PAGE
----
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Oticon Focus on People Award Honors Claire Kantor of New Providence, New Jersey

National Award Spotlights Hard of Hearing People Who Defy Negative Stereotypes

Claire Kantor of New Providence, is among 15 outstanding individuals honored by the Oticon Focus on People Awards, a national competition that recognizes individuals who are helping to break down stereotypes of what it means to have a hearing loss. Claire's selection as a winner in the Practitioner Category was announced in Philadelphia at the sixth annual Oticon Focus on People Awards where over 8,000 audiologists from around the world were gathered for the American Academy of Audiologists (AAA) Convention. The practitioner award recognizes the critical role of hearing care professionals in improving the world of hearing impaired people.

Claire is a dedicated professional who has served the hearing impaired children of New Jersey for nearly 35 years. Her mission is to provide all hearing-impaired children with the opportunity to participate fully in the hearing world by imparting to them the ability to speak and communicate effectively. She has served for 19 years as Executive Director of the Summit Speech School, a facility offering programs that allow the "graduating" students to enroll in mainstream local schools.

During her terms at the school, Claire increased enrollment more than ten-fold, and spearheaded a $5 million capital campaign that resulted in a new state-of-the-art facility for New Jersey's hearing impaired and deaf children. To date, over 2500 children have attended the school, with over 70% of the students crossing over into mainstream kindergartens.

Although a large portion of her time is spent with the school, Claire also manages to address mothers' groups, college students, civic groups, professional associations and many other community groups on auditory/oral options for the hearing impaired. She is a hero to hearing impaired children in New Jersey, a loyal and fervent advocate on their behalf, and a supportive leader in creating opportunities for all those with hearing loss.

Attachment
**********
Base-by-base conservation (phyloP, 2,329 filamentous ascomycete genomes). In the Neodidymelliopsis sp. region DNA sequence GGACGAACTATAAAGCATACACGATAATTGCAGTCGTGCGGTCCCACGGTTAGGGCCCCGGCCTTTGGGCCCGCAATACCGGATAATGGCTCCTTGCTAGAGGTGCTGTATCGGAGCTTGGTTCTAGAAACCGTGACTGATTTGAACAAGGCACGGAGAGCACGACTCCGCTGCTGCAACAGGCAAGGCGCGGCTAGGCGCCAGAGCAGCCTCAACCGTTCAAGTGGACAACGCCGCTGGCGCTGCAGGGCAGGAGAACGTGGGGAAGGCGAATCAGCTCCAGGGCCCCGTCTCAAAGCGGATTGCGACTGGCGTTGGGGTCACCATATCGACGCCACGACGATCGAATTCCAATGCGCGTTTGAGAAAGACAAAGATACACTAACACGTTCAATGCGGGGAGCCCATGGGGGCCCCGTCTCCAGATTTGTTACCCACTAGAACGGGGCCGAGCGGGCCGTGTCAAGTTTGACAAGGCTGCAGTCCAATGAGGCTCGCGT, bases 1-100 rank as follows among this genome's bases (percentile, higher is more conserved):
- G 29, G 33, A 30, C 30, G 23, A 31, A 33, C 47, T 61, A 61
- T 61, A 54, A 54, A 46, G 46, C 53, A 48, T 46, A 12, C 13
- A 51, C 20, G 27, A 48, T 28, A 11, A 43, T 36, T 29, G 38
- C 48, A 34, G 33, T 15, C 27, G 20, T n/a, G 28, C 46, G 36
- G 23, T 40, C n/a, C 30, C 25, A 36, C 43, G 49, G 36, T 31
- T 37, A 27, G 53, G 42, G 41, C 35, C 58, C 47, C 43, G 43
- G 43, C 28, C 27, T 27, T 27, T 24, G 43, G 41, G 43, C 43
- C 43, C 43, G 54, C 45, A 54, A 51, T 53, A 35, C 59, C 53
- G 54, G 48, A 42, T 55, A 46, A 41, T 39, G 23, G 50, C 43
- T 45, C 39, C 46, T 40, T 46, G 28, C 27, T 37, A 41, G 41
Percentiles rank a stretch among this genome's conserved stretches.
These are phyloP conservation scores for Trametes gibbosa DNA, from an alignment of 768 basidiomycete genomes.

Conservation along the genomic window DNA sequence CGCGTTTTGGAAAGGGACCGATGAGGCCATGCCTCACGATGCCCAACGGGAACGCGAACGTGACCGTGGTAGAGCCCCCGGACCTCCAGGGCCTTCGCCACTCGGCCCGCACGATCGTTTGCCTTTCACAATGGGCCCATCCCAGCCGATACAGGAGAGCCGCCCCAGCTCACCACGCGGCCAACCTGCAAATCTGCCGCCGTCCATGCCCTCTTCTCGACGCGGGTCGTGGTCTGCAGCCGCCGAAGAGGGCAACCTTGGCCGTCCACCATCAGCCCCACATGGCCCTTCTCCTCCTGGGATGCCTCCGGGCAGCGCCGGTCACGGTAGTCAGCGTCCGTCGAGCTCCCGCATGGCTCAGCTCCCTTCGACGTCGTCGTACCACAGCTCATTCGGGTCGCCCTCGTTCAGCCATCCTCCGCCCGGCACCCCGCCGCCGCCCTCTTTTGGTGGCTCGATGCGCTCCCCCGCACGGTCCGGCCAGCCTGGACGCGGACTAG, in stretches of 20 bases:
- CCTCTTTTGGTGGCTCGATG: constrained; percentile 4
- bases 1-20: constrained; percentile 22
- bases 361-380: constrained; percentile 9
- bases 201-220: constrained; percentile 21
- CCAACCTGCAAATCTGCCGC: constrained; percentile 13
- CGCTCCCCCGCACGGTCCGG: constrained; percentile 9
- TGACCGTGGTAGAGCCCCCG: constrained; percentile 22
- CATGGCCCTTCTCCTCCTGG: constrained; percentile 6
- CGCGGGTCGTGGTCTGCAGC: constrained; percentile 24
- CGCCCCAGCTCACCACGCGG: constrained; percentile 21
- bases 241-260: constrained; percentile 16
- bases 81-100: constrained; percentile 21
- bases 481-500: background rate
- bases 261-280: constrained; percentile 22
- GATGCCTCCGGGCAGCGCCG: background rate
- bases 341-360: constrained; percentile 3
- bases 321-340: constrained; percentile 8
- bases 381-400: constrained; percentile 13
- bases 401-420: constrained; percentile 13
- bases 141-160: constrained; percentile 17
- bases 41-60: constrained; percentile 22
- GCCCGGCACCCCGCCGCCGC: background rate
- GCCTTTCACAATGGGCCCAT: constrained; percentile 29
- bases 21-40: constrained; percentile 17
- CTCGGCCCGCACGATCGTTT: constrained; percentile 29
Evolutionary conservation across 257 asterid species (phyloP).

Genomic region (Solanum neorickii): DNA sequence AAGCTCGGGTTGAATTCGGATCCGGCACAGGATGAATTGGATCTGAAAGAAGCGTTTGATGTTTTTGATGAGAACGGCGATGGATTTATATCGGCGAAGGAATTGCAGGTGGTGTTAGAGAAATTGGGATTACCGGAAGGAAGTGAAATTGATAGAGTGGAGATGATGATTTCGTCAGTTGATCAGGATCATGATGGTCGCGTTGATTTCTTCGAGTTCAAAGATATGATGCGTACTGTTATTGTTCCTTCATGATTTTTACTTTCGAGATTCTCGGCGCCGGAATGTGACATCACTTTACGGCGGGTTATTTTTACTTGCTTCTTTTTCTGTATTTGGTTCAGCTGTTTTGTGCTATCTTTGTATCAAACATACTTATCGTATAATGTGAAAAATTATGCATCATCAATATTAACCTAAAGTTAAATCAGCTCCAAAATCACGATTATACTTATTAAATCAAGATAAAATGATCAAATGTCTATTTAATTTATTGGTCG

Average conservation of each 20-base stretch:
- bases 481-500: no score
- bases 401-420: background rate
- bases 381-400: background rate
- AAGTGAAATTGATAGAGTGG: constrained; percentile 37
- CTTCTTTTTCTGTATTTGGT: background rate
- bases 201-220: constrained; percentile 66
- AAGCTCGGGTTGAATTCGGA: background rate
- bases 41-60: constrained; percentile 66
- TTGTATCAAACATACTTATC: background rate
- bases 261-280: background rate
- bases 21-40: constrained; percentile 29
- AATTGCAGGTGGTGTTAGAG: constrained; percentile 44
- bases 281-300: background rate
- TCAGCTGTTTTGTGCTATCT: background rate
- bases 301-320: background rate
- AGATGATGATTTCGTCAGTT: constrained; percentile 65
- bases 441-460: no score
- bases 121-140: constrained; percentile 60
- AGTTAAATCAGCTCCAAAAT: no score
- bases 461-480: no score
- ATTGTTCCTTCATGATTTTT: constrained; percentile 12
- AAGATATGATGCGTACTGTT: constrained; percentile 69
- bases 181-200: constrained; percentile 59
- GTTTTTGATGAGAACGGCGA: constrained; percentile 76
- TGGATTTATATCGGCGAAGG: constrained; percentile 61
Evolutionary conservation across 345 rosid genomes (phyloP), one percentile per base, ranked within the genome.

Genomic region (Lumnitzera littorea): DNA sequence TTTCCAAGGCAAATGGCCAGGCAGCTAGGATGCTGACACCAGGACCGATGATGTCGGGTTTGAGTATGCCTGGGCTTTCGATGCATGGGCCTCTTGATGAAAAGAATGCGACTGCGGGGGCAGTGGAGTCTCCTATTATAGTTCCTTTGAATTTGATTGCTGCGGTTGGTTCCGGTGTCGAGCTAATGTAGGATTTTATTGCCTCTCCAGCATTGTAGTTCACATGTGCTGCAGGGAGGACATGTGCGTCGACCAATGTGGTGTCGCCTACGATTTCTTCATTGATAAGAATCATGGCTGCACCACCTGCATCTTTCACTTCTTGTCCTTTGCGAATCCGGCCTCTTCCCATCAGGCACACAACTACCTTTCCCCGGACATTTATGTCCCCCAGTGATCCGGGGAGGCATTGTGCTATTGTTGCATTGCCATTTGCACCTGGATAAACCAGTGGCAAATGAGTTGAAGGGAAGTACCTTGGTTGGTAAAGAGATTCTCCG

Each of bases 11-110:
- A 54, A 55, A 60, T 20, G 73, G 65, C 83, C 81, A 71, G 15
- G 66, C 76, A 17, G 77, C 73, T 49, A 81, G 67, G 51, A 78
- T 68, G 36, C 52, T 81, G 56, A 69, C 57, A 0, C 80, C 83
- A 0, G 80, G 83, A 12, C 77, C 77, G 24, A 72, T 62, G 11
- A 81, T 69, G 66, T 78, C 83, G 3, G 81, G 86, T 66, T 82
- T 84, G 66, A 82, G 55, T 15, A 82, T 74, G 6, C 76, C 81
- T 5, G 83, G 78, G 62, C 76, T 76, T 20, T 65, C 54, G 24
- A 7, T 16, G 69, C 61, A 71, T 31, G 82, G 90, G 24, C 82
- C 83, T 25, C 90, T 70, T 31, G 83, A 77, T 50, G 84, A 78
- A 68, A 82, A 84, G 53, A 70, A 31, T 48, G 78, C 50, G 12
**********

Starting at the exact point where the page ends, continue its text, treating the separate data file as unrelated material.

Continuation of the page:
The Oticon Focus on People awards were started in 1996 to reach out to the 80 percent of an estimated 28 million Americans who could benefit from hearing instruments, but who fail to seek professional help. A recent online survey of audiologists from across the country found many hesitate to seek help because of concerns about looking old, fear of appearing less functional and lack of knowledge about the hearing solutions available to them.

By celebrating the accomplishments and contributions of hearing-impaired individuals, like Claire Kantor, the Focus on People Awards hopes to call attention to common misconceptions about hearing loss and motivate people with hearing loss to take advantage of the help that is available to them.

Negative Perceptions Persist
Experts say that the stigma associated with hearing loss may explain why most hard-of-hearing people wait an average of 10 years before obtaining a hearing aid despite the incredible advances of recent years, including the introduction of digital hearing instruments. In the online survey, seventy-two percent of the audiologists polled said media portrayal of people with hearing loss contributes to the negative stigma. Other factors cited by respondents included: equation of hearing loss with old age and declining abilities (36 percent), lack of subsidy for hearing aids from health care programs (24 percent), and societal side-lining of people perceived as less competent due to their hearing loss (20 percent).

"Given that hearing loss is the number-one disability in America, these findings are significant," says Mikael Worning, president of Oticon, Inc. "It's interesting to note that Americans now openly discuss and seek help for once 'unmentionable' diseases and disabilities, but not hearing loss. The challenge continues to be changing outdated and hurtful misconceptions of what it means to have a hearing loss."

Founded in 1904, Oticon is one of the world's most experienced hearing aid manufacturers. A pioneer in digital technology, Oticon introduced the first ear-level fully digital hearing instrument in 1996. People First is the motto for Oticon, which is committed to improving the quality of life for those with hearing loss through research, technological advancement and a focus on patient requirements.

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